Hardness scales

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Hardness scales

Arbitrarily defined measures of the resistance of a material to indentation under static or dynamic load, to scratch, abrasion, or wear, or to cutting or drilling. Standardized tests compare similar materials according to the particular aspect of hardness measured by the test. Widely used tests for metals are Brinell, Rockwell, and Scleroscope tests, with modifications depending upon the size or condition of the material. Indentation tests compare species of wood or flooring materials, and abrasion tests serve as an index of performance of stones and paving materials.

Hardness tests are important in research and are widely used for grading, acceptance, and quality control of manufactured articles. The hardness designation or scale is associated with the test method or instrument used.

Resistance to scratching is defined by comparison with 10 selected minerals, which are numbered in the order of increasing hardness. This mineralogical scale, called Mohs scale, is 1, talc; 2, gypsum; 3, calcite; 4, fluorite; 5, apatite; 6, orthoclase; 7, quartz; 8, topaz; 9, corundum; and 10, diamond. Minerals lower in the scale are scratched by those with higher numbers.

Materials are differentiated qualitatively according to resistance to scratching or cutting by files especially selected for the purpose. Whether or not a visible scratch is produced on the material indicates its hardness in comparison with a sample of desired hardness.

Resistance to indentation by a hardened steel or tungsten carbide ball under specified load is the basis for Brinell hardness. Brinell hardness number (Bhn), expressed in kilograms per square millimeter, is obtained by dividing the load by the spherical surface area of the impression.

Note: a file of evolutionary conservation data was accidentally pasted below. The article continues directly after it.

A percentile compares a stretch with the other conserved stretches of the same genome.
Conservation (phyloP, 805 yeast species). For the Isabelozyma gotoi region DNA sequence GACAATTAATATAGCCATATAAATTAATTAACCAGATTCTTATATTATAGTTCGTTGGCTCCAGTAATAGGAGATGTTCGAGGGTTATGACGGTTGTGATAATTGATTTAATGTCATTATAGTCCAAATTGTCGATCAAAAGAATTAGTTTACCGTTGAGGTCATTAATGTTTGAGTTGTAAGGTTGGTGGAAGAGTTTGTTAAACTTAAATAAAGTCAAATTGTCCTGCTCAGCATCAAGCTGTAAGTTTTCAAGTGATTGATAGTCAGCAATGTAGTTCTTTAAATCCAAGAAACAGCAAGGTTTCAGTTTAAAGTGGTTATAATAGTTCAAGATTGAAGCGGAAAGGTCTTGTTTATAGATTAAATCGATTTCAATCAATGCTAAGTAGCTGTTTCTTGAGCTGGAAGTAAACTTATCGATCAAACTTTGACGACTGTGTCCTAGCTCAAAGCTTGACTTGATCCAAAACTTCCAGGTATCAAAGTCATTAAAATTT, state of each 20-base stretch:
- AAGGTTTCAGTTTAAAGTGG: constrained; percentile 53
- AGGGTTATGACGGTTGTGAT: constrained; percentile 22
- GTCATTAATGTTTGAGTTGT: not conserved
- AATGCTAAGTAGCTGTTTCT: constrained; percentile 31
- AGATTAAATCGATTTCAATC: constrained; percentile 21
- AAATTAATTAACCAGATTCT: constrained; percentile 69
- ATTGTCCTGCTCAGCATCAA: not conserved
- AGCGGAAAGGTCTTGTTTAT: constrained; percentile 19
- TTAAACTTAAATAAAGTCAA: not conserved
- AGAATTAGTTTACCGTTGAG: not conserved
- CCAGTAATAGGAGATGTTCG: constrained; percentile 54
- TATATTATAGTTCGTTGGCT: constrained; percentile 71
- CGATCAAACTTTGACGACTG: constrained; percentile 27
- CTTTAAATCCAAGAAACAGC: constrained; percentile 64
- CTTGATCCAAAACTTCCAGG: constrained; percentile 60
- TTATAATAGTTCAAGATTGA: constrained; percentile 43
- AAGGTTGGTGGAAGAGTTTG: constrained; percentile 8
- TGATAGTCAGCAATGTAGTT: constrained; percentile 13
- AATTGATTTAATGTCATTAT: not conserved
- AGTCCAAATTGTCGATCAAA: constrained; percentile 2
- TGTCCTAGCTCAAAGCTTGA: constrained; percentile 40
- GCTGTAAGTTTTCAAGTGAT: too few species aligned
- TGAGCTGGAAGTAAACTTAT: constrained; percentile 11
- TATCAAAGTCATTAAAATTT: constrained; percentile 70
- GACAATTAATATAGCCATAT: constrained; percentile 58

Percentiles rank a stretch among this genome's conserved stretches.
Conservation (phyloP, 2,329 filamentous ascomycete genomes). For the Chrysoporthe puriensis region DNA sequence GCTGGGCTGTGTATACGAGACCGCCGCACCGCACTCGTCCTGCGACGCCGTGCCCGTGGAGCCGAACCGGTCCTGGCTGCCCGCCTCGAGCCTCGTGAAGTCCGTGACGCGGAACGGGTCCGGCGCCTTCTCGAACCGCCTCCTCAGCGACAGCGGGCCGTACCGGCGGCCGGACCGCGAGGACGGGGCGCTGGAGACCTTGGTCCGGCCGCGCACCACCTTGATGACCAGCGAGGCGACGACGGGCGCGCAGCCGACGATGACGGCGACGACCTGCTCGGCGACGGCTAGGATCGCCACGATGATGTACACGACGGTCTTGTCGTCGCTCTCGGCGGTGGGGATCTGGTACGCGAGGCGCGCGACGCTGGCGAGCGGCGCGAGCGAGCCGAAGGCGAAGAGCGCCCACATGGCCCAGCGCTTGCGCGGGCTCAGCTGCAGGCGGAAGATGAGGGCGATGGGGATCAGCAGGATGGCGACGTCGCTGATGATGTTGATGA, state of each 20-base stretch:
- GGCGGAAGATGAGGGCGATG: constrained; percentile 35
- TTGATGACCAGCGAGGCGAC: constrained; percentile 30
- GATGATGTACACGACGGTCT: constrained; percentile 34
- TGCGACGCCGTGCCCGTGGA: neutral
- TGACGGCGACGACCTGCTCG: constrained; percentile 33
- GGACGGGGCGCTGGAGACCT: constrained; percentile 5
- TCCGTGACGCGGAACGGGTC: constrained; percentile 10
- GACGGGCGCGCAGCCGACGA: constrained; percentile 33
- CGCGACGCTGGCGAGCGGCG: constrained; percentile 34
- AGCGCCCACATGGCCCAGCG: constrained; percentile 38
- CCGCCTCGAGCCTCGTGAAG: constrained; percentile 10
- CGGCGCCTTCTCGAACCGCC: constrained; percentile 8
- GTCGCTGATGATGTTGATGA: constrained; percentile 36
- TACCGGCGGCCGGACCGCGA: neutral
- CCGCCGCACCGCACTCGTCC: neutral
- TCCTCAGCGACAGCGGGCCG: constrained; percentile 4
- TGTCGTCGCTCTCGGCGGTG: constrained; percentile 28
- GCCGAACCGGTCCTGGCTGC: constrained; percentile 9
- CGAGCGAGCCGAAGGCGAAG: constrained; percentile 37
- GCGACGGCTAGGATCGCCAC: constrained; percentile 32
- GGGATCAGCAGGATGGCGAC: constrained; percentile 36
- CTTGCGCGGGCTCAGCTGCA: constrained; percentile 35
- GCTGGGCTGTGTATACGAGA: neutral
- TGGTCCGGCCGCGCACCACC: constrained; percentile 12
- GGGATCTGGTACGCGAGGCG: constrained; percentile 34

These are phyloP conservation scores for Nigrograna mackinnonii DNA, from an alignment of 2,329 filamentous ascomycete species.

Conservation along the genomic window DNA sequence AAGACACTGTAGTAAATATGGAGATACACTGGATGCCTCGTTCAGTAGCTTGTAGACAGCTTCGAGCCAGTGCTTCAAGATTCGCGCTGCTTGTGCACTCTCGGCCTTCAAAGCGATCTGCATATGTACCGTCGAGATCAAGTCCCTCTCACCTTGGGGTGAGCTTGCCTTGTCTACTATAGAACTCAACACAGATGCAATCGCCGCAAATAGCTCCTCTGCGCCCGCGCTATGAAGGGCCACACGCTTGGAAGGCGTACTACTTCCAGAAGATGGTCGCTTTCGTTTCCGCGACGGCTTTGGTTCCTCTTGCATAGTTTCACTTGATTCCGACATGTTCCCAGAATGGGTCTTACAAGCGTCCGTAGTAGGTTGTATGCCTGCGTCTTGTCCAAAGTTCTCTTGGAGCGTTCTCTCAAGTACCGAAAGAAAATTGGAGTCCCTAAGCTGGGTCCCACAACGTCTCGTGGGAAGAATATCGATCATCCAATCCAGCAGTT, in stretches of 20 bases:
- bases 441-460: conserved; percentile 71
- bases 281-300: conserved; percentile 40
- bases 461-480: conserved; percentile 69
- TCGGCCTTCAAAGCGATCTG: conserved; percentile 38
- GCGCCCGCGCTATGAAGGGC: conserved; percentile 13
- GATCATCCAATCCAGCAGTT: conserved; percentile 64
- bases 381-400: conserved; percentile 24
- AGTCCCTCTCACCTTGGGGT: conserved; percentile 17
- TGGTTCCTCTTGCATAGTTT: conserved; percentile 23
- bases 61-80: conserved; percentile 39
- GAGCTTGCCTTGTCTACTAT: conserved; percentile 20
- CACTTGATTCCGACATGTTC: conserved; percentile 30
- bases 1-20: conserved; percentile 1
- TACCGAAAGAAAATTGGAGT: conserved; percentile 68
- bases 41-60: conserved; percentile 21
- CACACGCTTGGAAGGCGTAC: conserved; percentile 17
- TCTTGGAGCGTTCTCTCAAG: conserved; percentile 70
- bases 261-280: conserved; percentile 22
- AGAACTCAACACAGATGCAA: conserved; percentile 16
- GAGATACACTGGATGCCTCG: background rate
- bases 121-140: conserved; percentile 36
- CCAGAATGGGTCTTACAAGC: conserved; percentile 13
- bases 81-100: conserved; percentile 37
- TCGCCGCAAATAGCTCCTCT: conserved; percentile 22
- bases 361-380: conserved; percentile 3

Indentation of a square-based diamond pyramid penetrator with an angle between opposite faces of 136° measures Vickers hardness. Vickers hardness number, also called diamond pyramid hardness, is equal to the load divided by the lateral area of the pyramidal impression.

Depth of indentation of either a steel ball or a 120° conical diamond with rounded point, called a brale, under prescribed load is the basis for Rockwell hardness. The depth of impression is indicated on a dial whose graduations represent the hardness number.

The pressure in kilograms per square millimeter required to embed a 0.75-mm (0.0295-in.) hemispherical diamond penetrator to a depth of 0.046 mm (0.0018 in.), producing an impression 0.36 mm (0.014 in.) in diameter, is the measure of Monotron hardness.

Height of rebound of a diamond-tipped weight or hammer falling within a glass tube from a height of 10 in. (25.4 cm) and striking the specimen surface measures Shore Scleroscope hardness.

Resistance to indentation over very small areas (as on small parts, the constituents of metal alloys, or for exploration of hardness variations) is called microhardness.

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Its numerical value is a function of the hardness scale used for comparison and the method of measurement employed.
Establishing a world-wide unified Rockwell hardness scale with metrological traceability, Metrologia 34, 331-342 (1997).
They both agreed that there was some correlation between the type A durometer and BS hardness scales.